By Josh Smith and Mike Stone
SEOUL/WASHINGTON (Reuters) -Washington wants to buy South Korean artillery shells to send to Ukraine, a U.S. official said on Friday, even as Seoul insisted that the United States must be the ammunition’s end user and that its policy against lethal aid for Ukraine is unchanged.
The U.S. official, speaking on condition of anonymity to discuss ongoing negotiations, confirmed that Washington wanted to send South Korean 155mm artillery shells to Ukraine.
The official said that Ukraine Security Assistance Initiative (USAI) funds could be used to purchase the ammunition, but that it was unclear whether it would be shipped though U.S. territory.
South Korea’s defence ministry, however, said that its position of not providing lethal aid to Ukraine is unchanged and that the negotiations are being conducted “under the premise that the U.S. is the end user.”
“In order to make up for the shortage of 155mm ammunition inventories in the U.S., negotiations are ongoing between the U.S. and Korean companies to export ammunition,” the ministry said in a statement.
The U.S. official warned that news of the talks could threaten the deal.
A U.S. ally, South Korea has sought to avoid antagonizing Russia, both for economic reasons and because of the influence that Moscow can exert with North Korea.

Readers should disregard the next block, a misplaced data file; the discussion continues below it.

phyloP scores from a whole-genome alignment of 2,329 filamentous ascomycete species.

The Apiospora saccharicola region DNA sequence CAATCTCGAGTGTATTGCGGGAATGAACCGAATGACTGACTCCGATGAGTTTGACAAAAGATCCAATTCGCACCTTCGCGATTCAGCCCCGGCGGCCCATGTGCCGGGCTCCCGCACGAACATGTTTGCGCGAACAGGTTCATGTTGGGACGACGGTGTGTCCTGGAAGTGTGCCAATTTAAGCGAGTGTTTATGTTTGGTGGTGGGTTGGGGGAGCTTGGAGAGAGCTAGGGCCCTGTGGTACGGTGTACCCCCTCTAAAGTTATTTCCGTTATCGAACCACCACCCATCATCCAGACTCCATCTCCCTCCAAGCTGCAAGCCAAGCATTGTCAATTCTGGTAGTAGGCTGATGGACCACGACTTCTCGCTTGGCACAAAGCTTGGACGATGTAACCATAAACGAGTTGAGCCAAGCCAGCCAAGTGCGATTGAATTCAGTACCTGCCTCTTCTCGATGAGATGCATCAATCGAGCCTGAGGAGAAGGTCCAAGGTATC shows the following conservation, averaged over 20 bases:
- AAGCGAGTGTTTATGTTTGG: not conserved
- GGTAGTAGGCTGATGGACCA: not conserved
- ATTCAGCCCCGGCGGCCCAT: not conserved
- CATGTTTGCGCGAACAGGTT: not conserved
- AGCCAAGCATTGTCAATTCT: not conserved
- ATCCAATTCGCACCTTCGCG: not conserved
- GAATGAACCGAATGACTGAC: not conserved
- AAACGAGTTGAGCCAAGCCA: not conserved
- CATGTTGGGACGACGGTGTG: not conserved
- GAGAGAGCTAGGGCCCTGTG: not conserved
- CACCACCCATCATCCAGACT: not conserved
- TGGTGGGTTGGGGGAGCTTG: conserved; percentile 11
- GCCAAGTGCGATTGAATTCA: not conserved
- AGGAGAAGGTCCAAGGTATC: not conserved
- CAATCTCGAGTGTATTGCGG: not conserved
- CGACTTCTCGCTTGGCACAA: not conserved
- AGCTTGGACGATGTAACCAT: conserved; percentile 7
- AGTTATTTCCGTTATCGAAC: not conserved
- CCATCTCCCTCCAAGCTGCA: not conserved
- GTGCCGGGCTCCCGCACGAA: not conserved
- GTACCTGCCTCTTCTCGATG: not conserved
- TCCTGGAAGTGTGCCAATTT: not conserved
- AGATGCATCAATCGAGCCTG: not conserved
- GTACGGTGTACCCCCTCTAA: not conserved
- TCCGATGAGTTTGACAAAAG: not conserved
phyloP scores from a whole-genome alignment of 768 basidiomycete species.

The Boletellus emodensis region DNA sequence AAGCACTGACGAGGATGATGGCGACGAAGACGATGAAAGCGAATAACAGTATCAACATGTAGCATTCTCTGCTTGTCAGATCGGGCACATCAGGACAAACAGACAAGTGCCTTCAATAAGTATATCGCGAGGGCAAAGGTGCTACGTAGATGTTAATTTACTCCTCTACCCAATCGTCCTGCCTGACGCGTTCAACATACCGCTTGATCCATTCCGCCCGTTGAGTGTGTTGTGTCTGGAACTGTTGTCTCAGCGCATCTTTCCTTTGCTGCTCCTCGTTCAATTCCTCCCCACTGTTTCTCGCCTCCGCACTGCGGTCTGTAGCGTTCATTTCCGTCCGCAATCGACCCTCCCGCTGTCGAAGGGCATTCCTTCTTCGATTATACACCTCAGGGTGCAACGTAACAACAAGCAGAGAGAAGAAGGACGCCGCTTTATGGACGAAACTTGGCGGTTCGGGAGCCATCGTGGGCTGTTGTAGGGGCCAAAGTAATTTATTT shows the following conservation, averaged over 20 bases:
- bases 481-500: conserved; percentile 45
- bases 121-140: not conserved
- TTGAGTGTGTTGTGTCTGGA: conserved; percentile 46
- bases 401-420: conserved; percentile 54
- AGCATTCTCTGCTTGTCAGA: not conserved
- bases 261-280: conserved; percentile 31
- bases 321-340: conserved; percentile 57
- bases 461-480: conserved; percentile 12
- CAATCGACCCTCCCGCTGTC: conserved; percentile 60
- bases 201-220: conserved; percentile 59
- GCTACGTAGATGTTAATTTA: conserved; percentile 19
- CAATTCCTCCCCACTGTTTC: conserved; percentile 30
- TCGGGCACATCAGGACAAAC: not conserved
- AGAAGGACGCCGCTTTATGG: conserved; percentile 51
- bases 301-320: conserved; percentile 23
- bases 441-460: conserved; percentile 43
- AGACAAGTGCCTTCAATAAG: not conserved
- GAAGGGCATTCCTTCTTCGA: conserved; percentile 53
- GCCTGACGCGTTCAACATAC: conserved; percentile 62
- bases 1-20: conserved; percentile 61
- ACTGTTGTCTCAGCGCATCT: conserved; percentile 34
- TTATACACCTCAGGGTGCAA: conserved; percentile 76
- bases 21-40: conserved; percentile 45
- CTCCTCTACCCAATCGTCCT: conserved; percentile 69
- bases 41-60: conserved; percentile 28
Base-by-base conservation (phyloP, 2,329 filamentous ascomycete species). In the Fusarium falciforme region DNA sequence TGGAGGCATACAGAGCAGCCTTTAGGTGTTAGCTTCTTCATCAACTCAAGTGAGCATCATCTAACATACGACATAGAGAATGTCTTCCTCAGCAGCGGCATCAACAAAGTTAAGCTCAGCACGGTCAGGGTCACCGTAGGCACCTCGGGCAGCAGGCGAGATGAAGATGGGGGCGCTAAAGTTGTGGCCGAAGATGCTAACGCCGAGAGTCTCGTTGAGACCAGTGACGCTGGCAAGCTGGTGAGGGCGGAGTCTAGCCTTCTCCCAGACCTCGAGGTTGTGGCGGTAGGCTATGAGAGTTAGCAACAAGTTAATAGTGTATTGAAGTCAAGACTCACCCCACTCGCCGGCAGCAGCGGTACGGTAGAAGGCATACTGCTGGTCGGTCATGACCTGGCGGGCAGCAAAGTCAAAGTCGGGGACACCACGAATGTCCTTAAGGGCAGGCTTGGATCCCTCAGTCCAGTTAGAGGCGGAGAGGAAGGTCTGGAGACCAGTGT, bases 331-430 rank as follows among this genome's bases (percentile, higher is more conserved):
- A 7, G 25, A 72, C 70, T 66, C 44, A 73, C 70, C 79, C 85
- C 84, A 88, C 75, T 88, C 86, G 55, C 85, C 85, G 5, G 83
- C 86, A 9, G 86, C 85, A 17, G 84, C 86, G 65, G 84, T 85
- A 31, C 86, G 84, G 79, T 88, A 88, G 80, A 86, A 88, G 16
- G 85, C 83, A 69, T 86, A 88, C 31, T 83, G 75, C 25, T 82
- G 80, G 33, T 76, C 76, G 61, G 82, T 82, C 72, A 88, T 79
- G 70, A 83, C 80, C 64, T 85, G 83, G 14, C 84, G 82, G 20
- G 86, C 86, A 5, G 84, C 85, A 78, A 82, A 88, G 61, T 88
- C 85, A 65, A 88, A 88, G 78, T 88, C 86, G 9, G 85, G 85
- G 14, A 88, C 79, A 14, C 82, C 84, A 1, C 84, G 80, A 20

Citing U.S. officials familiar with the deal, the Wall Street Journal said the agreement would involve 100,000 rounds of 155mm artillery rounds that would be delivered to Ukraine.
Ukrainian President Volodymyr Zelenskiy has called on South Korea to provide weapons, which he said would be “indispensable”.
Last month South Korean President Yoon Suk-yeol said Seoul has not provided any lethal weapons to Ukraine, after Russian President Vladimir Putin said such a decision would destroy bilateral relations.
U.S. National Security spokesperson John Kirby said last week that Washington had information that North Korea was covertly supplying Russia with a “significant” number of artillery shells of its own for use in Ukraine.
Moscow and Pyongyang have denied any arms shipments.
(Reporting by Josh Smith and Mike Stone; Editing by Christopher Cushing and Gerry Doyle)